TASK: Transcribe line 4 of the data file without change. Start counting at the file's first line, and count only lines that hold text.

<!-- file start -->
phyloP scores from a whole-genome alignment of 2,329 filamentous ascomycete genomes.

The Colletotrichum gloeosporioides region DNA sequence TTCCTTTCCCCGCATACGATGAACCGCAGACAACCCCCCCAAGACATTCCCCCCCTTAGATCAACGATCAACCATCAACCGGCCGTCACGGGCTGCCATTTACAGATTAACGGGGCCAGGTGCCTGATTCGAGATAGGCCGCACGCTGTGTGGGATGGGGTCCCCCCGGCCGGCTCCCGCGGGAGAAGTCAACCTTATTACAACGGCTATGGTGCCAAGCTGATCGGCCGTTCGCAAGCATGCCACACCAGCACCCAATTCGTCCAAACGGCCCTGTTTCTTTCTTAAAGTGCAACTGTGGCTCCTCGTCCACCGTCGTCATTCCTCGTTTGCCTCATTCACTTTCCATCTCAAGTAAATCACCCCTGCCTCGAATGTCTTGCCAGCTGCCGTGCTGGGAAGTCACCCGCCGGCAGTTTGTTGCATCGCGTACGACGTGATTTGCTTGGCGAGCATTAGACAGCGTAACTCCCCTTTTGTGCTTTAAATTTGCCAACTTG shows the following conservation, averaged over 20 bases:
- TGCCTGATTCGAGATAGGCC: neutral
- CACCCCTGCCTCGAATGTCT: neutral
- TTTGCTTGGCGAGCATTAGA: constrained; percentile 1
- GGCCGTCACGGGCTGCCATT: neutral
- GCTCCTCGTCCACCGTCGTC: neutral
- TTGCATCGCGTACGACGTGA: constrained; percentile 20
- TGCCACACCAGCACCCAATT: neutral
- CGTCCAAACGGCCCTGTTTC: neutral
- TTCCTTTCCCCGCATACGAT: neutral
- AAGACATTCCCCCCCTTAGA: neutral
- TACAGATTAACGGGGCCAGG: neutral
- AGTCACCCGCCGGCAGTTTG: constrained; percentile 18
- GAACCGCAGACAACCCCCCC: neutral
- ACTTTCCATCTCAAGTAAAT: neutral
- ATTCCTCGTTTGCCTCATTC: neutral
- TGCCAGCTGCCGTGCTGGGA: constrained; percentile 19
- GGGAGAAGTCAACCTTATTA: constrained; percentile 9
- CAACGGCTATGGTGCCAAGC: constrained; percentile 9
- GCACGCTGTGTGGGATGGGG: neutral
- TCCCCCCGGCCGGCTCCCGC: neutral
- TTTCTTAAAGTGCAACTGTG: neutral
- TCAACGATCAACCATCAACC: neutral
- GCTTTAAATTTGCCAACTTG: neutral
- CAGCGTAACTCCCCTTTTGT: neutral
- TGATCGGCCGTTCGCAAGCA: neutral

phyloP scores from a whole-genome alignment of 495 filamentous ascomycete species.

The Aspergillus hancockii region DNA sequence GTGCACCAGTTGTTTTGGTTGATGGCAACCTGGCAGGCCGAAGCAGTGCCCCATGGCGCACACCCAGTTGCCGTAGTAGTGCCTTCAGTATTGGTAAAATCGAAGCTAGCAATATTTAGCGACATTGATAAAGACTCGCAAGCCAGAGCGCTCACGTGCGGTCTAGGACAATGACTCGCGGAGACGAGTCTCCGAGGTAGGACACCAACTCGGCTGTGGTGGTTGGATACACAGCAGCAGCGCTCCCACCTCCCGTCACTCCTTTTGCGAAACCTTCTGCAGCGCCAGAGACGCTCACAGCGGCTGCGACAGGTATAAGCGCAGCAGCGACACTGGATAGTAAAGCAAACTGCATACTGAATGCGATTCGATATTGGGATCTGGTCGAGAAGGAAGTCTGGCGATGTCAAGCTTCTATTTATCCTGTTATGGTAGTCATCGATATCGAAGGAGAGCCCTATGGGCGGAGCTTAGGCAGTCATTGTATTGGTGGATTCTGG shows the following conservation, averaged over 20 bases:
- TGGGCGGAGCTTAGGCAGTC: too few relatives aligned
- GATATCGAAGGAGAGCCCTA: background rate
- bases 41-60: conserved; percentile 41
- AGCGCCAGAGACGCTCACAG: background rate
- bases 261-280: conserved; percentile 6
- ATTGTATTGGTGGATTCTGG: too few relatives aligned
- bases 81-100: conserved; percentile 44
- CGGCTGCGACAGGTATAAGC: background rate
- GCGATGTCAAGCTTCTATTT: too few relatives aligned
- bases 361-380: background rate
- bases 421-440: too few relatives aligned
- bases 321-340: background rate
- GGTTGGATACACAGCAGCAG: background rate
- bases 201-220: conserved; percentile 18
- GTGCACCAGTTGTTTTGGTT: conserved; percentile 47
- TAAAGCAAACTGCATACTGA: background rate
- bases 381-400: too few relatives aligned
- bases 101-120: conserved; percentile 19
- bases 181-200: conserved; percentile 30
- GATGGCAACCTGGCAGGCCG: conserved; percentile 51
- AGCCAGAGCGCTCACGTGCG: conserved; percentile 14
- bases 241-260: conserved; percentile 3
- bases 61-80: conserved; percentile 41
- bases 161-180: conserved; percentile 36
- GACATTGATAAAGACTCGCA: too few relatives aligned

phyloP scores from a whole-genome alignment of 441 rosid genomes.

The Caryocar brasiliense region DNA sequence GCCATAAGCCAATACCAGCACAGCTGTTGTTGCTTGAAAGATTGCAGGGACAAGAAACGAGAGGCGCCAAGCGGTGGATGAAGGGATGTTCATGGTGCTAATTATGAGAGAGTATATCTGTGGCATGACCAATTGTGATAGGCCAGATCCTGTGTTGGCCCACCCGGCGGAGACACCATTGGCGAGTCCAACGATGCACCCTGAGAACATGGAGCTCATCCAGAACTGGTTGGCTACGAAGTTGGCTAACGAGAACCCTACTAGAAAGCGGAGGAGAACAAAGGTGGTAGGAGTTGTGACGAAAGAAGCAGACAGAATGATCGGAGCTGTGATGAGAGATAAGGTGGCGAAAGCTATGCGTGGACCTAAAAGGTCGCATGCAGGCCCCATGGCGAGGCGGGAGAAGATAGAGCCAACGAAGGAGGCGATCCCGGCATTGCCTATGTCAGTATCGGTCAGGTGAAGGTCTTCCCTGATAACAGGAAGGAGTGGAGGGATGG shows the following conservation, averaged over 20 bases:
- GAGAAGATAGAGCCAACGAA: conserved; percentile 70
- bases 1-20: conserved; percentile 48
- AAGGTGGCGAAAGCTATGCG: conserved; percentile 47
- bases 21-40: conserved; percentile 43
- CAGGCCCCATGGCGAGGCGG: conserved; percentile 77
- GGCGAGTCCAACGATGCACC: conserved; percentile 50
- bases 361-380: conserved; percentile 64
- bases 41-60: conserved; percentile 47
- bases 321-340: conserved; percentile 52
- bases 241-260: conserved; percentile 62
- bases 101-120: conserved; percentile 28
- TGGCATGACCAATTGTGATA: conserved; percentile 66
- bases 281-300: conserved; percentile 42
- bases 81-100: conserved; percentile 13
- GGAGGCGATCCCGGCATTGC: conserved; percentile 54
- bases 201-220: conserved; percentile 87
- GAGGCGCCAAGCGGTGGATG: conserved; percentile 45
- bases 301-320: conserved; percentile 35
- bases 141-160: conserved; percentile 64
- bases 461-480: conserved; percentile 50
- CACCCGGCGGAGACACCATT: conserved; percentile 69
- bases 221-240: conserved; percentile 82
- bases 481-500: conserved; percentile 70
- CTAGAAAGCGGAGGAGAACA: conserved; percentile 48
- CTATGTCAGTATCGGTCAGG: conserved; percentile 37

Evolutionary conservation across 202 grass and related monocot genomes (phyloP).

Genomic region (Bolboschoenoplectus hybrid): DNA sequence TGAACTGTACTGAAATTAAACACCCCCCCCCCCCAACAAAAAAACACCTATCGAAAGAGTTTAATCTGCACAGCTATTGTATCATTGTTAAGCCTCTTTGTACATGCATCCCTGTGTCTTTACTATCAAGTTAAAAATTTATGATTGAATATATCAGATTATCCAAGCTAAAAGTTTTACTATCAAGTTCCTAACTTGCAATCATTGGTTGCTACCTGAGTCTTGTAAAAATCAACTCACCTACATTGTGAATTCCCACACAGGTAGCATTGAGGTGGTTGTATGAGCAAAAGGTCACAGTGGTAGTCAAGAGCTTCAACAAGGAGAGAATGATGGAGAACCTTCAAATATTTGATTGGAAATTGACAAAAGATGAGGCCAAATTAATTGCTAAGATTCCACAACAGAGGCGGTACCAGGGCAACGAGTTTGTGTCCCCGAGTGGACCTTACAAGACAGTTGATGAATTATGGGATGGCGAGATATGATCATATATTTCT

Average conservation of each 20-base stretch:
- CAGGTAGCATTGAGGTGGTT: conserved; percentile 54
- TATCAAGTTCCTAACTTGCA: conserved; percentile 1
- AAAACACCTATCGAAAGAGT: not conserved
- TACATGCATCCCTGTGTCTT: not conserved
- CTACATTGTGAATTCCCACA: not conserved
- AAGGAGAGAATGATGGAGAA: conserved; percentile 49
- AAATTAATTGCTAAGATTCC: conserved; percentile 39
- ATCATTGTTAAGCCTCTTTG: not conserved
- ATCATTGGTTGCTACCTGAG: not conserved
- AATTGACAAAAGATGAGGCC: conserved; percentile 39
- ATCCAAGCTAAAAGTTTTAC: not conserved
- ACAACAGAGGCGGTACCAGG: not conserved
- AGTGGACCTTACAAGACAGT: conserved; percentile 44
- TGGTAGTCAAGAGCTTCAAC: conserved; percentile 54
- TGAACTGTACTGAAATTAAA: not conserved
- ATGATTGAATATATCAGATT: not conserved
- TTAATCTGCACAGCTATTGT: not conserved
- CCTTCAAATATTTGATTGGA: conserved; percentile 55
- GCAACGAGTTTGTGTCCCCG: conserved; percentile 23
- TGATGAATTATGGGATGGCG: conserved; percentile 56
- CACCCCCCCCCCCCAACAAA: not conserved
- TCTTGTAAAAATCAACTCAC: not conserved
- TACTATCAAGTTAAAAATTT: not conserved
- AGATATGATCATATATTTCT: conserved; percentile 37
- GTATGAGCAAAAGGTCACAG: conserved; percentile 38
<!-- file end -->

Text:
- CACCCCTGCCTCGAATGTCT: neutral